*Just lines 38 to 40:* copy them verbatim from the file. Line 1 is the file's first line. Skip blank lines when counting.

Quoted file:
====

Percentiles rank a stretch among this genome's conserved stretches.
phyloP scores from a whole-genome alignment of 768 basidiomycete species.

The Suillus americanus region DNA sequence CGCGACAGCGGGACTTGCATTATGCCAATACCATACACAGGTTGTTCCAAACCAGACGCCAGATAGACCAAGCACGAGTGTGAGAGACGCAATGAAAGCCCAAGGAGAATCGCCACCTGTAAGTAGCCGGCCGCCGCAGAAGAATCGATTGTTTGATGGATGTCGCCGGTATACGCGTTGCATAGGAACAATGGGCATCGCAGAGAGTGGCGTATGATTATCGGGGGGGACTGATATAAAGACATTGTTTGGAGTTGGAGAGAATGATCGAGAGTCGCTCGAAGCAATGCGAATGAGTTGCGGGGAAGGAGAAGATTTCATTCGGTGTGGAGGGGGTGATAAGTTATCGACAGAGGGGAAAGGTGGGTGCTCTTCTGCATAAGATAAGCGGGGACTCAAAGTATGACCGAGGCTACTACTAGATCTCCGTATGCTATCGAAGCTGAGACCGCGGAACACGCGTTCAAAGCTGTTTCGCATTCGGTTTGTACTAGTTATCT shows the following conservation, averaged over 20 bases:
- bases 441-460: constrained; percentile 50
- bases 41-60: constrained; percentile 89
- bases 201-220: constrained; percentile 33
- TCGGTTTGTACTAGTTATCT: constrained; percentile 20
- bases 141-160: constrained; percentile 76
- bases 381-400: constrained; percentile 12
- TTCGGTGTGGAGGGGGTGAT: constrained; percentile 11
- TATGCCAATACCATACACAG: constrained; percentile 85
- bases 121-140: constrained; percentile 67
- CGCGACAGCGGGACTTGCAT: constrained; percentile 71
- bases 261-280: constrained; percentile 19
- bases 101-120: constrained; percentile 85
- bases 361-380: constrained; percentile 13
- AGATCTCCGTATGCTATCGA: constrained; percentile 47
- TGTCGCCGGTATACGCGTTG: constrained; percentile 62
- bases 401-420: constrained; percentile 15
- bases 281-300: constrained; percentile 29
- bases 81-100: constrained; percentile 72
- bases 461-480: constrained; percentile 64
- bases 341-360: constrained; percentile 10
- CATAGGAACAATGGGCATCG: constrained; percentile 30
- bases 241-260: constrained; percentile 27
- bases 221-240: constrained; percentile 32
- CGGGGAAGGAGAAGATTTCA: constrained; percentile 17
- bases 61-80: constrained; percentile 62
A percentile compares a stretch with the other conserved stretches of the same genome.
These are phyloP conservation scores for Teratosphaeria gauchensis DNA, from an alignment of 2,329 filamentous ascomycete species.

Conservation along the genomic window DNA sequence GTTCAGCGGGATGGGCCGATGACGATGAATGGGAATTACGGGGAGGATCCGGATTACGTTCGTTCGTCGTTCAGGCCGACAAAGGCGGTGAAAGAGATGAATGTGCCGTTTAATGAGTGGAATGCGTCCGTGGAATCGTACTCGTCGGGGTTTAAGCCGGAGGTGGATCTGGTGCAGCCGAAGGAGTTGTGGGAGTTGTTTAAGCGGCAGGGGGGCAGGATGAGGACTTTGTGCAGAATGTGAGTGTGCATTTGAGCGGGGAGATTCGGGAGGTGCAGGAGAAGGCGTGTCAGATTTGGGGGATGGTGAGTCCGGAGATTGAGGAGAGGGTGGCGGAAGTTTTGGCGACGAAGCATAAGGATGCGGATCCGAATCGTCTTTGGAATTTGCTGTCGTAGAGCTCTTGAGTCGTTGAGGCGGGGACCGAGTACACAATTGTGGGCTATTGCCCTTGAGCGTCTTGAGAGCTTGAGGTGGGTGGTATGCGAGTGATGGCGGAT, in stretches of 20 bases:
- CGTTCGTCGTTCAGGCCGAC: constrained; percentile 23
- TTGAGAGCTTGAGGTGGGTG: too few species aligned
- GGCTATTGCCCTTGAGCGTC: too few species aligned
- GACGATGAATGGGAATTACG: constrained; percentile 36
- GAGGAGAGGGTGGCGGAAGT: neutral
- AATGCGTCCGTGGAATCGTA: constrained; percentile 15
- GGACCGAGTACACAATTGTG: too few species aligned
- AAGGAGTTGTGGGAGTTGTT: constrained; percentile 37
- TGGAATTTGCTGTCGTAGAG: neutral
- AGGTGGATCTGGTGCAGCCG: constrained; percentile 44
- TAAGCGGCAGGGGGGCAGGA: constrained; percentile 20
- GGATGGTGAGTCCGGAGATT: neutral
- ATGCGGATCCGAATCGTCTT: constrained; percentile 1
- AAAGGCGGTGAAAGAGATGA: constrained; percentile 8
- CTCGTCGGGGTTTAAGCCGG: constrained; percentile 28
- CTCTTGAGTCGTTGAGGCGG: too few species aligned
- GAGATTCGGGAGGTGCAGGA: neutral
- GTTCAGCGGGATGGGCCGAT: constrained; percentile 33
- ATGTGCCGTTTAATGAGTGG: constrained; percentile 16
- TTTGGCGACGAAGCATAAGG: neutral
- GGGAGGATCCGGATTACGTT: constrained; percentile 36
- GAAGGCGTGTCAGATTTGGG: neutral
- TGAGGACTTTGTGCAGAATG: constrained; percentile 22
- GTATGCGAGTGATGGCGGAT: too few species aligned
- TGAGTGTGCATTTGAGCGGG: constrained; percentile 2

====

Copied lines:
- GGACCGAGTACACAATTGTG: too few species aligned
- AAGGAGTTGTGGGAGTTGTT: constrained; percentile 37
- TGGAATTTGCTGTCGTAGAG: neutral